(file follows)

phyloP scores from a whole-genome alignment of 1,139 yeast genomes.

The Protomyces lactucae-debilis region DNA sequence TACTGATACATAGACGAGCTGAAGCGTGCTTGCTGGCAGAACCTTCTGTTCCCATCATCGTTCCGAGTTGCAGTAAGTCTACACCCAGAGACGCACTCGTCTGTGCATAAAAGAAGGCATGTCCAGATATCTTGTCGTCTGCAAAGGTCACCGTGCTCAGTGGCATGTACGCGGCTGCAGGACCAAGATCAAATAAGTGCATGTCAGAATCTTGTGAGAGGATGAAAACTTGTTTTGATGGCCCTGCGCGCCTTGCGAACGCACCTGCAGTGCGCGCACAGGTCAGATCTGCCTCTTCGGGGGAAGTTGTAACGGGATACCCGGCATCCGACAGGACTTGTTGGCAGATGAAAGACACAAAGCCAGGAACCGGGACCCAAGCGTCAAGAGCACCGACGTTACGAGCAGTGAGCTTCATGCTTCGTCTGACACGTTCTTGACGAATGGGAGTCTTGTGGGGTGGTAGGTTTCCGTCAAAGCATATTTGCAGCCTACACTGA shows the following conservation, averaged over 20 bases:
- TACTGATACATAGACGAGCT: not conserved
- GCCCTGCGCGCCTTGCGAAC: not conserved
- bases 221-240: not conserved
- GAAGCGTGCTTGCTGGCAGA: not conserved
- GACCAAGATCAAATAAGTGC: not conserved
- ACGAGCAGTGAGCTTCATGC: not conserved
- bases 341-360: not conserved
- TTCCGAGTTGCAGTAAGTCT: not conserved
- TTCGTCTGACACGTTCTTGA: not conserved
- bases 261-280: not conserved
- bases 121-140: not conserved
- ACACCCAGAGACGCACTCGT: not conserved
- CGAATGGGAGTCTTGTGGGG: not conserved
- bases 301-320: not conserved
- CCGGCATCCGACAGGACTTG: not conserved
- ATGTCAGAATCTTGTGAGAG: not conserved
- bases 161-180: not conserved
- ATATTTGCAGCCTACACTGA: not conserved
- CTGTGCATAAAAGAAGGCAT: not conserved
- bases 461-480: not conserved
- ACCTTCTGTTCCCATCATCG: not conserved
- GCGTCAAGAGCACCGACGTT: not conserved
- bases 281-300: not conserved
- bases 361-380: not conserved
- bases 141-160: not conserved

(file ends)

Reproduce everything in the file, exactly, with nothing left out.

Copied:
phyloP scores from a whole-genome alignment of 1,139 yeast genomes.

The Protomyces lactucae-debilis region DNA sequence TACTGATACATAGACGAGCTGAAGCGTGCTTGCTGGCAGAACCTTCTGTTCCCATCATCGTTCCGAGTTGCAGTAAGTCTACACCCAGAGACGCACTCGTCTGTGCATAAAAGAAGGCATGTCCAGATATCTTGTCGTCTGCAAAGGTCACCGTGCTCAGTGGCATGTACGCGGCTGCAGGACCAAGATCAAATAAGTGCATGTCAGAATCTTGTGAGAGGATGAAAACTTGTTTTGATGGCCCTGCGCGCCTTGCGAACGCACCTGCAGTGCGCGCACAGGTCAGATCTGCCTCTTCGGGGGAAGTTGTAACGGGATACCCGGCATCCGACAGGACTTGTTGGCAGATGAAAGACACAAAGCCAGGAACCGGGACCCAAGCGTCAAGAGCACCGACGTTACGAGCAGTGAGCTTCATGCTTCGTCTGACACGTTCTTGACGAATGGGAGTCTTGTGGGGTGGTAGGTTTCCGTCAAAGCATATTTGCAGCCTACACTGA shows the following conservation, averaged over 20 bases:
- TACTGATACATAGACGAGCT: not conserved
- GCCCTGCGCGCCTTGCGAAC: not conserved
- bases 221-240: not conserved
- GAAGCGTGCTTGCTGGCAGA: not conserved
- GACCAAGATCAAATAAGTGC: not conserved
- ACGAGCAGTGAGCTTCATGC: not conserved
- bases 341-360: not conserved
- TTCCGAGTTGCAGTAAGTCT: not conserved
- TTCGTCTGACACGTTCTTGA: not conserved
- bases 261-280: not conserved
- bases 121-140: not conserved
- ACACCCAGAGACGCACTCGT: not conserved
- CGAATGGGAGTCTTGTGGGG: not conserved
- bases 301-320: not conserved
- CCGGCATCCGACAGGACTTG: not conserved
- ATGTCAGAATCTTGTGAGAG: not conserved
- bases 161-180: not conserved
- ATATTTGCAGCCTACACTGA: not conserved
- CTGTGCATAAAAGAAGGCAT: not conserved
- bases 461-480: not conserved
- ACCTTCTGTTCCCATCATCG: not conserved
- GCGTCAAGAGCACCGACGTT: not conserved
- bases 281-300: not conserved
- bases 361-380: not conserved
- bases 141-160: not conserved